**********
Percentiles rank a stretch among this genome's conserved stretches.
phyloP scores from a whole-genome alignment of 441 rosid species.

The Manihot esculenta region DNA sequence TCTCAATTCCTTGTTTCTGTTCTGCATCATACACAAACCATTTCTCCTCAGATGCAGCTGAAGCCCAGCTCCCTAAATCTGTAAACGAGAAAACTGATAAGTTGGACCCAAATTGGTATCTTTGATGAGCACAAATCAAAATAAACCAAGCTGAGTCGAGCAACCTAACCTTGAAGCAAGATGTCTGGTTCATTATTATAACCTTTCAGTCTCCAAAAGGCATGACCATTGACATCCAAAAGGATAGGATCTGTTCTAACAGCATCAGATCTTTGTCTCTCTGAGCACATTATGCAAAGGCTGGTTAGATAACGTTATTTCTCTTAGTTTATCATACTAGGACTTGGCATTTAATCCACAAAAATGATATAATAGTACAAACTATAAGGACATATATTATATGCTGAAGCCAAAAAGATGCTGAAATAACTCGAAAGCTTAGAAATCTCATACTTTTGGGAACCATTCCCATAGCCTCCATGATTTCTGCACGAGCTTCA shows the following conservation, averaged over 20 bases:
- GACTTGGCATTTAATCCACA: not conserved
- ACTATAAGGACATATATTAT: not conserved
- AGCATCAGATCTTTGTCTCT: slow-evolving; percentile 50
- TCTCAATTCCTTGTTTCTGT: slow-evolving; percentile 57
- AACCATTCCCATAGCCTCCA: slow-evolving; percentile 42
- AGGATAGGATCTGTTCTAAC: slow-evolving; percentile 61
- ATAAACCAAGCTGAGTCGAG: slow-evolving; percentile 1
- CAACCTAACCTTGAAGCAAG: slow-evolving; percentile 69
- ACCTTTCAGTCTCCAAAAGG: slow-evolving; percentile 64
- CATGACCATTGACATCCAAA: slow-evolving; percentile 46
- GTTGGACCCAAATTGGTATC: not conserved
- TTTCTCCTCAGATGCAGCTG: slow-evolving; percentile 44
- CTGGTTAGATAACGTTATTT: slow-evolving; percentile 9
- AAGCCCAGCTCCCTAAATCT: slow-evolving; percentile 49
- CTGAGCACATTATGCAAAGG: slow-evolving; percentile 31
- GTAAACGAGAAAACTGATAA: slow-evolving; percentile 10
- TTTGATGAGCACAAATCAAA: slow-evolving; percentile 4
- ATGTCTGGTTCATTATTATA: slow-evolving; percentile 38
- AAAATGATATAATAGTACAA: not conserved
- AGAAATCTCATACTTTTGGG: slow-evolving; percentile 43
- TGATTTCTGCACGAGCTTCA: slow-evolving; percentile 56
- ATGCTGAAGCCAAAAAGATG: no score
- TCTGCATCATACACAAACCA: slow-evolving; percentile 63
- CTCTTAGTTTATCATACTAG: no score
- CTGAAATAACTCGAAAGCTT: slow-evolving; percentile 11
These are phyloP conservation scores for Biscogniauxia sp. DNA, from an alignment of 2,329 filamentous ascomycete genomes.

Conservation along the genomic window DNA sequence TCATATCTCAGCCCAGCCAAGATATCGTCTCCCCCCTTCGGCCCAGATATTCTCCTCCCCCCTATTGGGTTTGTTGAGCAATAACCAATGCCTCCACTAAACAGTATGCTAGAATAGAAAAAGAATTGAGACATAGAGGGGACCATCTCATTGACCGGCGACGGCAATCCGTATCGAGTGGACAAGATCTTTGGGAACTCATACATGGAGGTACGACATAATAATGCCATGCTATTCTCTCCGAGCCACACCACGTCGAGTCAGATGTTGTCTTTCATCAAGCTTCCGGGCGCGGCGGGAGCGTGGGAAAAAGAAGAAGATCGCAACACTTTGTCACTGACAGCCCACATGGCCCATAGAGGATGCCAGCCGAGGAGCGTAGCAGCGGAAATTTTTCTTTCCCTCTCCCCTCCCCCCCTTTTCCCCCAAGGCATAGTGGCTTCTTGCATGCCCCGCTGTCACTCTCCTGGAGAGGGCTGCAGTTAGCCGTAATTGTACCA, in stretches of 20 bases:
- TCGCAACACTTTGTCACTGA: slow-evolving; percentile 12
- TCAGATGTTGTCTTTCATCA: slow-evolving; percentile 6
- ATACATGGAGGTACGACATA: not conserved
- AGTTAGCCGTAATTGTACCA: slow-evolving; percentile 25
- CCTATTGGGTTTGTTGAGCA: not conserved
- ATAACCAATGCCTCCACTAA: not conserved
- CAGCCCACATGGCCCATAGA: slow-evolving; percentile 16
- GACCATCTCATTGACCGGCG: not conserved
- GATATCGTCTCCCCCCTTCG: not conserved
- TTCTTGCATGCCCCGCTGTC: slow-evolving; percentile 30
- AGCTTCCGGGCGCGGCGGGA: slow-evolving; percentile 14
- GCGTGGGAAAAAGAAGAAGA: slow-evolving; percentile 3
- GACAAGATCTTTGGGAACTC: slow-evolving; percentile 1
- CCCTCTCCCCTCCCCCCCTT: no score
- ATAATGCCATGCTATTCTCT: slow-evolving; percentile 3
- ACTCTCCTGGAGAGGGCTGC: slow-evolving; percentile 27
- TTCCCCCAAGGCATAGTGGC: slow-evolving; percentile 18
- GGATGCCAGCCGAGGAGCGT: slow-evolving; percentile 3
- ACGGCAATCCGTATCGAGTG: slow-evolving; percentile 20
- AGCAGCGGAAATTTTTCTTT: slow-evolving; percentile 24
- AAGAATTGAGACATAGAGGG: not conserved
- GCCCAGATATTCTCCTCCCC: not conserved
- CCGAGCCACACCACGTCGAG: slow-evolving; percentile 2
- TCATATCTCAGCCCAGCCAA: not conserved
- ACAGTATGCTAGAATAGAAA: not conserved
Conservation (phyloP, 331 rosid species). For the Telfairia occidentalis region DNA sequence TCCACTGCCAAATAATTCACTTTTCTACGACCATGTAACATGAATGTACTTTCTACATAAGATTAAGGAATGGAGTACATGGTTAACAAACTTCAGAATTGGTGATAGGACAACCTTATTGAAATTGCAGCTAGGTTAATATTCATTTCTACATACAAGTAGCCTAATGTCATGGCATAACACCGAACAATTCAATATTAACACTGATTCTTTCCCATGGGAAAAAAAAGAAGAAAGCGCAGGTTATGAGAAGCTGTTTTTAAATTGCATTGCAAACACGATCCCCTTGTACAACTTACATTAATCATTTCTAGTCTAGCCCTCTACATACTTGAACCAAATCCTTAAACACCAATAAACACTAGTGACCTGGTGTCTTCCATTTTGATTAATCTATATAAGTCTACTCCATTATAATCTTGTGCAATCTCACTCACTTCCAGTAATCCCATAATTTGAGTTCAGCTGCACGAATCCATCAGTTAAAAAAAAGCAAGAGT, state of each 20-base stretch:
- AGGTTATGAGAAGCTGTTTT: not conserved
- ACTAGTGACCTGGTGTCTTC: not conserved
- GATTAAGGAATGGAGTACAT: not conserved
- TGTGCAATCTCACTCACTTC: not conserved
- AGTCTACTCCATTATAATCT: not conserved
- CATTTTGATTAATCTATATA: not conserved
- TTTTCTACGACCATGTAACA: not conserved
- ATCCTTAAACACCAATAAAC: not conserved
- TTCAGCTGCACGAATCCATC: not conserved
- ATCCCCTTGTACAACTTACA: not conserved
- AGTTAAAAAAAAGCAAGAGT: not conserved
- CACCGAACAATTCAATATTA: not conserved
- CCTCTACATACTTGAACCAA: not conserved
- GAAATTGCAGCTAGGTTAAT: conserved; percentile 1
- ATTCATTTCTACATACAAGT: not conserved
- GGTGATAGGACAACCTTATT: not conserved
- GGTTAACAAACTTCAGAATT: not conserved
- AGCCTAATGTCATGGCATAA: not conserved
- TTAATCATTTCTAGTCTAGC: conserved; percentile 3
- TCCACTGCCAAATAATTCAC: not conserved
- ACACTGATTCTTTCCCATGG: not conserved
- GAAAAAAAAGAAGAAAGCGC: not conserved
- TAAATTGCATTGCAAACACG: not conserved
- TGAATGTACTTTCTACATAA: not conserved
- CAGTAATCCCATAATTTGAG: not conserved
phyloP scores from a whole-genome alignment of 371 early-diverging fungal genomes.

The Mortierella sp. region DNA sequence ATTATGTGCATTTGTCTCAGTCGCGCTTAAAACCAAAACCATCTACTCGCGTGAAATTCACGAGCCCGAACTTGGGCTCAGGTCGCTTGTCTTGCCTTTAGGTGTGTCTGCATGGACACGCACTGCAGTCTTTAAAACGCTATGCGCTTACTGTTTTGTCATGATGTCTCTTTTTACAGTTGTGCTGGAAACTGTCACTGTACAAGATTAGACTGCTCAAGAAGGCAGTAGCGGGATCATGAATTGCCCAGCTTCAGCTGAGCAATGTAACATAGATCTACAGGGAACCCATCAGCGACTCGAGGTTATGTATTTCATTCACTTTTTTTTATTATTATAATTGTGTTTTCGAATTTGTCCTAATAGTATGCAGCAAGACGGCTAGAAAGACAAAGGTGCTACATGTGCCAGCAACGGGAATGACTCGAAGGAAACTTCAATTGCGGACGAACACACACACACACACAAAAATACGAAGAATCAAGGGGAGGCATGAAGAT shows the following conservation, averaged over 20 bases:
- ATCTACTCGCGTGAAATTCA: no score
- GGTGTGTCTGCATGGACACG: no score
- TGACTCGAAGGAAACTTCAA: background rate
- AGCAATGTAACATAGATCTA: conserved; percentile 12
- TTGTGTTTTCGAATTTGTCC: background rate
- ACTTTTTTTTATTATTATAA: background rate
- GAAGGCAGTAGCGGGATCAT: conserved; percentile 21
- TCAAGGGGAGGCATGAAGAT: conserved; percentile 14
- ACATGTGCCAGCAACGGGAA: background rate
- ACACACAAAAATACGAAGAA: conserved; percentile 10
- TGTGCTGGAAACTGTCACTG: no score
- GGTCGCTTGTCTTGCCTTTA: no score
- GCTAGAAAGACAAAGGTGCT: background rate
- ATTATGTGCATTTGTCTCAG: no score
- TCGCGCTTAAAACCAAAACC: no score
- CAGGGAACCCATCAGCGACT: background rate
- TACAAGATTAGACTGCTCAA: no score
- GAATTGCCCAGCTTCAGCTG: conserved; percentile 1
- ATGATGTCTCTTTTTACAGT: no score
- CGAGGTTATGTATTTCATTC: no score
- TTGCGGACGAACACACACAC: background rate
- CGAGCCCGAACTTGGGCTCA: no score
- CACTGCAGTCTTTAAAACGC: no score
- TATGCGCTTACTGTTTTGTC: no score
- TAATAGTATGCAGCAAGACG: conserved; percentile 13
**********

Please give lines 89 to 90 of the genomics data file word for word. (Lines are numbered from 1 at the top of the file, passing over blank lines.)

- ACTTTTTTTTATTATTATAA: background rate
- GAAGGCAGTAGCGGGATCAT: conserved; percentile 21